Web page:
Our musical this fall is “Into the Woods” and a student is designing it. Her viewpoint is something very different from what most people expect from the show. I absolutely CANNOT WAIT to get started on it. It is SO EXCITING! ALL CAPS AND TOO MANY EXCLAMATION POINTS!!!!!!
Janessa: What is your favorite part about what you do?
Michelle: I love my students. Seriously, not in a cliche way. I learn so much from them. I’m amused by them, and awed by them, and I never expected I’d feel this way.
Janessa: Any final thoughts for our World of Champagne readers?
Michelle: Yes, Support your local arts scene: theatre, music, art. We have so many talented people in our area doing so many amazing things! Seriously. There is so much wonder in the world. Stop and wonder at it.
Janessa: Thank you so much for taking the time to sit down with us!
Michelle: Thank you for asking me about my work. I’m always happy to talk at great length about it!
Michelle Spencer Davidson is currently the costumer and teaches technical theatre classes for the UND Department of Theatre Arts. For more information on the DoTA and their 2014-15 season, you can visit them HERE.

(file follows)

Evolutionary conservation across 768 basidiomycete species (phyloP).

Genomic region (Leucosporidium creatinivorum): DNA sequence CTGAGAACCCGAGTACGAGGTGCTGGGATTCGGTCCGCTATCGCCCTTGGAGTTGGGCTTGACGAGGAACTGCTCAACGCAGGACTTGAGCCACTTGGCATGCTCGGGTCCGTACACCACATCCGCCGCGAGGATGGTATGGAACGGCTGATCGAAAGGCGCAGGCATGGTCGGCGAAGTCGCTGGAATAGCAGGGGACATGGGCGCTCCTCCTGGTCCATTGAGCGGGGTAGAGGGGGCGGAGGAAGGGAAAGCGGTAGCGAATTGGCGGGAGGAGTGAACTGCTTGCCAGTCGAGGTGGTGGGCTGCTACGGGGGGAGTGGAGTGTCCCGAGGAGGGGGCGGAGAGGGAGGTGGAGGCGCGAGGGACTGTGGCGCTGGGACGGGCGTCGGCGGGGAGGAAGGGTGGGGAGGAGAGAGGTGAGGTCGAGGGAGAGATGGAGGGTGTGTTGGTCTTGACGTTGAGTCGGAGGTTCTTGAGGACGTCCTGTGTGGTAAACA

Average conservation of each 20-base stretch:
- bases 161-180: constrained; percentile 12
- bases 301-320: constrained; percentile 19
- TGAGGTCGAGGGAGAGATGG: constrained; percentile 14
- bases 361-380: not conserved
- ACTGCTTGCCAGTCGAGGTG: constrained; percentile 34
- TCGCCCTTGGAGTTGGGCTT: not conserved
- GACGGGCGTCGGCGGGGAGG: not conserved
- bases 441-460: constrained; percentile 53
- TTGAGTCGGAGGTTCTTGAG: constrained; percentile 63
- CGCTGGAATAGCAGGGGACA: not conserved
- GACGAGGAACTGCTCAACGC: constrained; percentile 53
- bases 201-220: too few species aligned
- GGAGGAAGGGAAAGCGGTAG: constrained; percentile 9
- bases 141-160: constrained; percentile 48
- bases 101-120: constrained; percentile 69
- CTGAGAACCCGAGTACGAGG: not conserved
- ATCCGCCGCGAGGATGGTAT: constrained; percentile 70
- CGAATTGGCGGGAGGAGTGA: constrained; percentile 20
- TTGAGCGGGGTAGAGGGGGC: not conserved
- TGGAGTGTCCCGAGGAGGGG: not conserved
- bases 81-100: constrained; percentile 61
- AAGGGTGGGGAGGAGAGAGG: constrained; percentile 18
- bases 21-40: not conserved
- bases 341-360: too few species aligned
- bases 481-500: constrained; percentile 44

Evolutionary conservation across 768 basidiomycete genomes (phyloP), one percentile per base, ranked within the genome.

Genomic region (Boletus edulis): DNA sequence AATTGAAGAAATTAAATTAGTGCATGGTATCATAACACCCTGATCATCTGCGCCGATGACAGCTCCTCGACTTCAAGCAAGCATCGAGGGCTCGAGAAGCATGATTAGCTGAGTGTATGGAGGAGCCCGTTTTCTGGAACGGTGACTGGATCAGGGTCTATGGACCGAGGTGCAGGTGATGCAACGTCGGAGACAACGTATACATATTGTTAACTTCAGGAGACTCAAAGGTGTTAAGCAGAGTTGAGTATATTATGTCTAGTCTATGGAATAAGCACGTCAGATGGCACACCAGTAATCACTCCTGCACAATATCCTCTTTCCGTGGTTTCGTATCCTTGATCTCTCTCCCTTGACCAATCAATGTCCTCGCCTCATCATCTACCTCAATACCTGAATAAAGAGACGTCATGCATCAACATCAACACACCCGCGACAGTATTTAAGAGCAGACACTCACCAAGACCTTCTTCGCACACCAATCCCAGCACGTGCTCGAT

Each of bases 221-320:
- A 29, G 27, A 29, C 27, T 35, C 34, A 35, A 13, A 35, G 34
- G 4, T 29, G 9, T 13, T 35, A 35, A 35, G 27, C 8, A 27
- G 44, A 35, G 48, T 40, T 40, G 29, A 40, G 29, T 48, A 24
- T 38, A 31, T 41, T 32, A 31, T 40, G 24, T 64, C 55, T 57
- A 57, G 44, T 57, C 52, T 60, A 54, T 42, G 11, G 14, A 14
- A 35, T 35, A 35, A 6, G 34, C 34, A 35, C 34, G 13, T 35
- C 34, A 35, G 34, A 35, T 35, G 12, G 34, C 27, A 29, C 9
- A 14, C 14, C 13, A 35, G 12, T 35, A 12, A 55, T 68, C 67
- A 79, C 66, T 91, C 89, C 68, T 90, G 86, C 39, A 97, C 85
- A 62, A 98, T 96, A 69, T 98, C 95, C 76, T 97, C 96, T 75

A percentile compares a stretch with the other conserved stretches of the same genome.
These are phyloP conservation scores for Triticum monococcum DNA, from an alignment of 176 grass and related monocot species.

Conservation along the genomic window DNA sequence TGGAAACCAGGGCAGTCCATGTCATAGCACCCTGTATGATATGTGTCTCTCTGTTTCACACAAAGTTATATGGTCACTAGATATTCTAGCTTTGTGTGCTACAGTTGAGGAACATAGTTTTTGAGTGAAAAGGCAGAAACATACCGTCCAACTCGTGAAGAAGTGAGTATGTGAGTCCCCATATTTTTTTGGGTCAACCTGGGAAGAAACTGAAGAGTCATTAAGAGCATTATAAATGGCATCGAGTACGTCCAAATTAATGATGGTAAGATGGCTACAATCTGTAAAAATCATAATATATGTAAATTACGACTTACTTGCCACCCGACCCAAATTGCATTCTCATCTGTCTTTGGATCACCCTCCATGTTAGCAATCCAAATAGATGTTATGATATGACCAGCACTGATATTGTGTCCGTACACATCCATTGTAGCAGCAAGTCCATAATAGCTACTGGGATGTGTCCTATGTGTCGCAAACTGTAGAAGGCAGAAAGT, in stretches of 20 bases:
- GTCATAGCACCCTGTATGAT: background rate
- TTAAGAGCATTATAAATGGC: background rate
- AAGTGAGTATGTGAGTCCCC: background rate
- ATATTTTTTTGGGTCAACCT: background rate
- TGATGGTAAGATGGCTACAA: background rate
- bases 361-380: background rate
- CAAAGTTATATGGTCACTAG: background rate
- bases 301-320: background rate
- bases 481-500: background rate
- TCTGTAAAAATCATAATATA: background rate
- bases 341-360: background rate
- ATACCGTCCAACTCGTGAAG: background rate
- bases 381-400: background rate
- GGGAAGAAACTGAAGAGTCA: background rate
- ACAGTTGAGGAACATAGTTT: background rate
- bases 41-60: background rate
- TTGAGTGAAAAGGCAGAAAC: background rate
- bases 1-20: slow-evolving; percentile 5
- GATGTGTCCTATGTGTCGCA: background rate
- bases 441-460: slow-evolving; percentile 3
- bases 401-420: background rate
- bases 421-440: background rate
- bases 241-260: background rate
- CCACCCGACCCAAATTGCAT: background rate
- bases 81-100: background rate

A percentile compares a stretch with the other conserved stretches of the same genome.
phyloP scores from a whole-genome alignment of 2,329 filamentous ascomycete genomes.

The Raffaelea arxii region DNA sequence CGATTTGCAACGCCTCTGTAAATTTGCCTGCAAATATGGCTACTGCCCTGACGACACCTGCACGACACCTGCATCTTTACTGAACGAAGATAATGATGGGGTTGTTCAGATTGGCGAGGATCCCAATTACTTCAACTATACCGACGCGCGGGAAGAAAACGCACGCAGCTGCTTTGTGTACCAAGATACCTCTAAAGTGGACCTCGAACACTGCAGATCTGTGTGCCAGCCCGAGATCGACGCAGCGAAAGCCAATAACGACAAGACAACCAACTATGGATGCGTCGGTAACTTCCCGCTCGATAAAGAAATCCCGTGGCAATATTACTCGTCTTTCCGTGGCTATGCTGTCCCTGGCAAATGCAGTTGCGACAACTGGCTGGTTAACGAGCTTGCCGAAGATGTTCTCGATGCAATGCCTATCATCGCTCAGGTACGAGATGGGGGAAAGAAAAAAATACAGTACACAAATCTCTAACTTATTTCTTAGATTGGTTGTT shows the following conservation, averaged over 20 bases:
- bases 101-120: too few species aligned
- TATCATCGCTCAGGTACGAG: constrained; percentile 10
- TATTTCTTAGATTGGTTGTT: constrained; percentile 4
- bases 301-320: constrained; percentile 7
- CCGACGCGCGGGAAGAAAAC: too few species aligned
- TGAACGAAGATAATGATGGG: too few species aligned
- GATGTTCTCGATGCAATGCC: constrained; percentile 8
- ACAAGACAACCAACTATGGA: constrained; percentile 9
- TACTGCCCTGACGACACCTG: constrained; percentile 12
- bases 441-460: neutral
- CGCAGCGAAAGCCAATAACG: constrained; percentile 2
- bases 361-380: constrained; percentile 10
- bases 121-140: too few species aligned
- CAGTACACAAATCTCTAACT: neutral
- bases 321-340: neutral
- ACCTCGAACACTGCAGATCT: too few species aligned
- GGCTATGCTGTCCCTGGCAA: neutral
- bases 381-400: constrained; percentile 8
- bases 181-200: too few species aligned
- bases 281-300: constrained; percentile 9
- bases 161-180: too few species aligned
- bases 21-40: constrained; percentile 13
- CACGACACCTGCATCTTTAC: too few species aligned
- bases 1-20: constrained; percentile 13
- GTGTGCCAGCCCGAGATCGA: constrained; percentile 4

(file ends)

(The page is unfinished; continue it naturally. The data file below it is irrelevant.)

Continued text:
Tags: Caldwell B. Cladwell, Costume, costume design, Costume Fitting, Costume Plots, Costume Story, Costuming, Educational Theater, Educational Theatre, Frozen, glitter, Glitter is the Herpes of the Craft World, Janessa, Janessa J, Janessa J Champagne, Janessa Jaye, Janessa Jaye Champagne, Laura Ingalls Wilder, Little House On The Prairie, Loren Liepold, Michelle Spencer Davidson, Miss Jaye, Neon Colors, Scenic Design, technical theatre, Threepenny Opera, UND Burtness Theater, UND Burtness Theatre, UND Department of Theater Arts, UND Department of Theatre Arts, UND Theater, UND Theater Arts, UND Theatre, UND Theatre Arts, Urine Good Company, Urinetown, Urinetown The Musical, World of Champagne